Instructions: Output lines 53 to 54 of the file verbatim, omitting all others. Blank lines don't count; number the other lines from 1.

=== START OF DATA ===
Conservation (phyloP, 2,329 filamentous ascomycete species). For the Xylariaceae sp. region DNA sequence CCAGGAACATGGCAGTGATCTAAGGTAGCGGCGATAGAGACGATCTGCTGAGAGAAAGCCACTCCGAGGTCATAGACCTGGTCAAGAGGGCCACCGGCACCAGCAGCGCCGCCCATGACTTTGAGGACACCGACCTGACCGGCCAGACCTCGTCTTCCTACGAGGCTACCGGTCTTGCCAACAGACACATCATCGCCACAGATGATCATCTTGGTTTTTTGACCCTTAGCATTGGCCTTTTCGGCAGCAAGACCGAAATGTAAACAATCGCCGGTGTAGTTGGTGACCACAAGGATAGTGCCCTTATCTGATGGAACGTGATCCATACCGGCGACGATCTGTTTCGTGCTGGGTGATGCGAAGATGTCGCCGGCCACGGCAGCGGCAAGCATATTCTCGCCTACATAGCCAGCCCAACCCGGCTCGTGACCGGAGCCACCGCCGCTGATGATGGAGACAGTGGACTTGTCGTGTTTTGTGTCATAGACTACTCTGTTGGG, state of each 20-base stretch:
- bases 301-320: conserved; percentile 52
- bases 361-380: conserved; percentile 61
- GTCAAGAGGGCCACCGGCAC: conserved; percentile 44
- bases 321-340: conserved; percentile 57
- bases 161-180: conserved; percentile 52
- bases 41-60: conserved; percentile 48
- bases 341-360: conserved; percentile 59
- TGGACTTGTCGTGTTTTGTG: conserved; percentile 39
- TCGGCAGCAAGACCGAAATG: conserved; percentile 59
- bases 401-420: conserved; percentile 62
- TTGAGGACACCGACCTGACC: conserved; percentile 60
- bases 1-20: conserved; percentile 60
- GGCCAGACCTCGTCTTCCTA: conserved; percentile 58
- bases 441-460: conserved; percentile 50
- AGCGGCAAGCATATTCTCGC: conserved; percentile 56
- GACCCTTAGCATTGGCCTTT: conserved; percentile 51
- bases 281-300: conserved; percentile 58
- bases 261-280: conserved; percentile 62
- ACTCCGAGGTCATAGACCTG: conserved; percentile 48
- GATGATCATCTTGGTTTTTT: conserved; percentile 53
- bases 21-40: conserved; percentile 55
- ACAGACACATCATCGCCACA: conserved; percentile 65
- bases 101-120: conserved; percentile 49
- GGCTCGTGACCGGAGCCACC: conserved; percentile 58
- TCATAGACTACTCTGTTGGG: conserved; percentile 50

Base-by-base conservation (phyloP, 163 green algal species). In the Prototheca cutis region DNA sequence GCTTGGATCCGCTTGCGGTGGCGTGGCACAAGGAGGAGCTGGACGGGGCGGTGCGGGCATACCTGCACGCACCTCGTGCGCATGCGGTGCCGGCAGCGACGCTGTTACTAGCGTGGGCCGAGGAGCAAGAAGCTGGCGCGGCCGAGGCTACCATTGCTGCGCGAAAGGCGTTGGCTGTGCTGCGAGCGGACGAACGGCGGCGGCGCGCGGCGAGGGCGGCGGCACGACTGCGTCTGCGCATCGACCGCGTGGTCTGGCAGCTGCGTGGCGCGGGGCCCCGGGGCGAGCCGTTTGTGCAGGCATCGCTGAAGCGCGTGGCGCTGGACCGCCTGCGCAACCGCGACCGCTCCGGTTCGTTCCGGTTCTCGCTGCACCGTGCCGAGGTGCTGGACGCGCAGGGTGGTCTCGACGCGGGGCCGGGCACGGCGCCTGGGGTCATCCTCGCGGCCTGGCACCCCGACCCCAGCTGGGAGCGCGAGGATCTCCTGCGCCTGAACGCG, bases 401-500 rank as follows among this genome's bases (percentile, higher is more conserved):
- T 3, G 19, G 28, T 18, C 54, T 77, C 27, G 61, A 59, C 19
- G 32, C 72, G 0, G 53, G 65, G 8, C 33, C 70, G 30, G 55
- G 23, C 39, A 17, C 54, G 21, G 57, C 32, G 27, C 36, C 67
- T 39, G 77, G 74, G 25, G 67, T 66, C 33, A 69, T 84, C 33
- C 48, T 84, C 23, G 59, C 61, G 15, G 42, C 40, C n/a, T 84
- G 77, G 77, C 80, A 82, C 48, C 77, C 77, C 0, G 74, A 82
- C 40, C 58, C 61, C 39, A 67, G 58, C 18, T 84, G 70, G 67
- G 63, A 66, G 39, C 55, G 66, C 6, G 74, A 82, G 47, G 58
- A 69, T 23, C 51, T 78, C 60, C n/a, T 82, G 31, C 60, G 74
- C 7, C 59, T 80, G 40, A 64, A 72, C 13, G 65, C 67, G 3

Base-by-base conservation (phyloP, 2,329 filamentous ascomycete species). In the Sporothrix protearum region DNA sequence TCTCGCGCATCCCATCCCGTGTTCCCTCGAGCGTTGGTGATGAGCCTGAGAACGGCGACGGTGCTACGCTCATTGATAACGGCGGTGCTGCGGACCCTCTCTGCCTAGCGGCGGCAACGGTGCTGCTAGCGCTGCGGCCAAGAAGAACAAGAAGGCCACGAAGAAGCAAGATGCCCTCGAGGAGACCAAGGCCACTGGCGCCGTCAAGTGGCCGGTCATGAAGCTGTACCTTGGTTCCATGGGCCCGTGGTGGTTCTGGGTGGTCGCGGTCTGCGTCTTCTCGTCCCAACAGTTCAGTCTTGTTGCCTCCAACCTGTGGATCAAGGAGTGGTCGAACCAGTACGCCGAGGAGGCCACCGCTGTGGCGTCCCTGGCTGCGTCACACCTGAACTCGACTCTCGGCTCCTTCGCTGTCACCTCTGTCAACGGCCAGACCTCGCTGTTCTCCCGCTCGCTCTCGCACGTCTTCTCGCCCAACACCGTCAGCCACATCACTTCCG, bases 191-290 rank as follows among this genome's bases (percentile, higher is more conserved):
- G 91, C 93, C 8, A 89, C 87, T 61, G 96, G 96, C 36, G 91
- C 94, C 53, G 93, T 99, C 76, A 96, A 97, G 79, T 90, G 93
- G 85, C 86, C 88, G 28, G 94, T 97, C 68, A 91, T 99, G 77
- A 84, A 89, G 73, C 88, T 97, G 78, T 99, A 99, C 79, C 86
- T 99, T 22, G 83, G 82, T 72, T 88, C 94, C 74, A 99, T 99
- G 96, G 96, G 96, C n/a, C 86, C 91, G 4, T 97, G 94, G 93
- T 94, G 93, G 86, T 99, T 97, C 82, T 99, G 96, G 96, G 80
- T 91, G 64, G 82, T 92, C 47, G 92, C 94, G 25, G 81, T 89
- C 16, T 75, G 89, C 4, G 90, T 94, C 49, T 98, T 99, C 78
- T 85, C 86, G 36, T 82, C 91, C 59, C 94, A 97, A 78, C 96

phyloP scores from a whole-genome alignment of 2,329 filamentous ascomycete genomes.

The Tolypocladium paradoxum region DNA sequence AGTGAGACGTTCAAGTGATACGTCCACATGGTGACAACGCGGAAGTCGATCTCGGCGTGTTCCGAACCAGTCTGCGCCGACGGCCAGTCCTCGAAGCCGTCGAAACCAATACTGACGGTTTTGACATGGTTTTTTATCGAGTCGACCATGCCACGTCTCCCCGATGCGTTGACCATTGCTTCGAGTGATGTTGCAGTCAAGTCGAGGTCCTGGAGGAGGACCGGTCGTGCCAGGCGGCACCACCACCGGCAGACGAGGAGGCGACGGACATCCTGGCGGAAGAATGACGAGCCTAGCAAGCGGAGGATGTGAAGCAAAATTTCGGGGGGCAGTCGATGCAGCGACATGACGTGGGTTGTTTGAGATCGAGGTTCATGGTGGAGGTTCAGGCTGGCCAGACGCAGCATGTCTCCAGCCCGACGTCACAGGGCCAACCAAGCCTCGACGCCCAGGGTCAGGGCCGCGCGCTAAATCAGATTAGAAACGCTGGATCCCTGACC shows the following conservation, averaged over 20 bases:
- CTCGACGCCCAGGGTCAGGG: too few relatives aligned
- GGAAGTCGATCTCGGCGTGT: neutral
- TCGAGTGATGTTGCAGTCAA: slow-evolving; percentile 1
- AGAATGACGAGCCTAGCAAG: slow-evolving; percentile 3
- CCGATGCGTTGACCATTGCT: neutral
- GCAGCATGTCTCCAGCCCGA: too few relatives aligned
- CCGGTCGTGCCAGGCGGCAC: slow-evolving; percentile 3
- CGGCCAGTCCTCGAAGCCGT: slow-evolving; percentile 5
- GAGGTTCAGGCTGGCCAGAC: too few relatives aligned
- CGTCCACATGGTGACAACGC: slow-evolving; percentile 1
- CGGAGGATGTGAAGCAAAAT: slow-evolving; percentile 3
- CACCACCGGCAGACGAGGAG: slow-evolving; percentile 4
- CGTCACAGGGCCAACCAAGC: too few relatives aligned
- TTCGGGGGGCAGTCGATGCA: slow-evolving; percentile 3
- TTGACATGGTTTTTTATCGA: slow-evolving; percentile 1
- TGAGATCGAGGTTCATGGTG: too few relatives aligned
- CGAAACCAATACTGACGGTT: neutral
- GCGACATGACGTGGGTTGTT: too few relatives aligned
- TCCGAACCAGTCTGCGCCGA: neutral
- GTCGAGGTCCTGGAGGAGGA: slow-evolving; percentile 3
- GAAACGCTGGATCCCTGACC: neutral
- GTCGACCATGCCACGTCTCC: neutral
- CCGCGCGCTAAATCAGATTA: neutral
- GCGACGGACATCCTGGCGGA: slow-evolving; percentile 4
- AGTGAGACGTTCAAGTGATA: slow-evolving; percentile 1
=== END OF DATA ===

- TCGAGTGATGTTGCAGTCAA: slow-evolving; percentile 1
- AGAATGACGAGCCTAGCAAG: slow-evolving; percentile 3